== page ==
It's Germany's turn to feel the heat after President-elect Donald Trump turned his ire on the country's automakers, its supposed dominance of the European Union, and the failings of Chancellor Angela Merkel's refugee policy.
In a weekend interview given jointly to Germany's biggest tabloid, Bild-Zeitung, and (somewhat incongruously), the august Times of London, Trump repeated for the first time as President-elect pretty much what he had said a thousand times as candidate last year. It's as if Europe either hadn't been listening or, more likely, had simply been hoping he would take a different tone as President.
As far as business is concerned, the most alarming part of Trump's interview was a threat of import duties (already familiar to U.S. ears) that sent a chill through German auto stocks: BMW lost 1.3%, Daimler – the maker of Mercedes-Benz cars and Freightliner trucks – lost 1.4%, while Volkswagen lost 1.9%. The three rely on the U.S. market for about 20% of their global sales and, probably, a bit less of their profits.
Trump singled out a BMW plant currently under construction in San Luis Potosi, Mexico, where the Munich-based company started construction last year and aims to build its 3-series sedans from 2019.
"If you want to build cars in the world, then I wish you all the best. You can build cars for the United States, but for every car that comes to the USA, you will pay 35 percent tax," Trump said.
Analysts say BMW's German rivals Volkswagen and Daimler are probably more at risk from such border tariffs. BMW aims to build around 150,000 cars a year at San Luis Potosi, but the 3-series isn't a big seller in the U.S. (only 70,000 were sold last year) and most of the output would be destined for other markets around the world.
Christian Ludwig, an auto analyst at Bankhaus Lampe in Düsseldorf, reckons it could cost BMW between 100 million and 300 million euros ($315 million) to scrap the project, but says "that would still be easier to absorb" than a border tax.
By contrast, Volkswagen just completed a new plant for Audi sport utility vehicles in San Jose Chiapa, and would find it more expensive to shutter it and relocate, Ludwig said. Daimler, too, faces a tense wait to see what the new administration thinks up. Freightliner in particular is dependent on its Mexico plants, Ludwig noted.
The law of unintended consequences adds to the risks for Germany's big three, especially BMW. Its plant in Spartanburg, South Carolina (BMW's biggest worldwide) exports some 70% of what it produces, much of it going either back to Europe or to Asia. If Trump provokes trade counter-measures from either Japan or the EU, then exports from Spartanburg and VW's plant in Chattanooga, Tenn. could both be in the firing line.
But Trump took aim at more than just carmakers in his interview, repeating criticisms of NATO members who don't spend enough on defense and who fail to deal with terror threats, and criticising NATO itself as "obsolete." He also took another swing at the EU, which he said had become a "vehicle for Germany," and he prophesied that the U.K.'s exit would only be the first. Norbert Röttgen, a senior member of Merkel's Christian Democrats, told German public radio it was as if the concept of 'The West' didn't exist for the President-elect.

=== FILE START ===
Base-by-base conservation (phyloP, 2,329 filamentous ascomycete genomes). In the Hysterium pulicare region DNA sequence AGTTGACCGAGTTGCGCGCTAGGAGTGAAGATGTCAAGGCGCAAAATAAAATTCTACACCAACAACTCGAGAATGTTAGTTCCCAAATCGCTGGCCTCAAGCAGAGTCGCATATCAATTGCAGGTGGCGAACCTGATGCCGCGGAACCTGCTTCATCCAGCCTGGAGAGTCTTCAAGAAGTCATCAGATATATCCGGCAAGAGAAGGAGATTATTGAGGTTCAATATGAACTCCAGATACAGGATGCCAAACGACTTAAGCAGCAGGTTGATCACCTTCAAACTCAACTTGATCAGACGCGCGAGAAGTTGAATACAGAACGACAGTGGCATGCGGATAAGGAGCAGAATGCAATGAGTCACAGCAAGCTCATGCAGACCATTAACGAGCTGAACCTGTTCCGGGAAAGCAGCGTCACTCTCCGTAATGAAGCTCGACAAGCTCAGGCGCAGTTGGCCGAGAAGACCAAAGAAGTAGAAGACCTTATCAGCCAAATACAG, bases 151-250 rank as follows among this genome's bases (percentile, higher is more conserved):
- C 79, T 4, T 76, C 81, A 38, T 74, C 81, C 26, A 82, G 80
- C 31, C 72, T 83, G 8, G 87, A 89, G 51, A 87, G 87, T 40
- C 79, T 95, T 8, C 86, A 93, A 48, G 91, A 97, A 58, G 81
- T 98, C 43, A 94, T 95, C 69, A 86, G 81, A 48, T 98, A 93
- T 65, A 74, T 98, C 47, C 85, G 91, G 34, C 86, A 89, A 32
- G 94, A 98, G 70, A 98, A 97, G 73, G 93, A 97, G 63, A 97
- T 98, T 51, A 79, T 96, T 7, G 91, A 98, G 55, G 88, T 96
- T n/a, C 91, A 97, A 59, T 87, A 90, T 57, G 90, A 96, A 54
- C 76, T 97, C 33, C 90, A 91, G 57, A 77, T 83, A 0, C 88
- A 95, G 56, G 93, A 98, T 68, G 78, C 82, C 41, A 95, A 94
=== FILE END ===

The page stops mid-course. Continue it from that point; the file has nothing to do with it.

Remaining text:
Germany's Frank-Walter Steinmeier, arriving at a regular EU meeting of foreign ministers in Brussels, said the comments had caused "astonishment and commotion," and had been received with "concern" at NATO headquarters in Brussels.
For more on Donald Trump's row with automakers over Mexican production, watch:
But it was the threat of a challenge to Germany's export champions that really appeared to strike home. In an interview with The Wall Street Journal, meanwhile, veteran Finance Minister Wolfgang Schäuble warned that "Protectionism can afford short-term advantages but is almost always damaging in the long term.” (His comments were made before Trump's interview, albeit.)
Steinmeier, for his part, said Germany is "assuming that our American partners will continue to abide by its obligations under international law and the WTO rules," a statement that inevitably drew attention to European fears that the "American partners" will do something altogether different.
Marcel Fratzscher, head of the respected DIW economic think-tank in Berlin, told Fortune Monday that Trump's criticisms – about German dominance of the EU, and about trade and migration – were not justified. "Germany contributes a lot to the EU," not least in lending its economic might to sustain the spending power of other countries in the Eurozone. Like many other prominent Germans, he saw Merkel's migration policy as the assumption of a humanitarian responsibility that others, including the U.S., had shirked.
Such differences in perspective make it clear how much harder a German-led Europe is going to have to try to get along with a new U.S. administration that won't shy from challenging its liberal principles.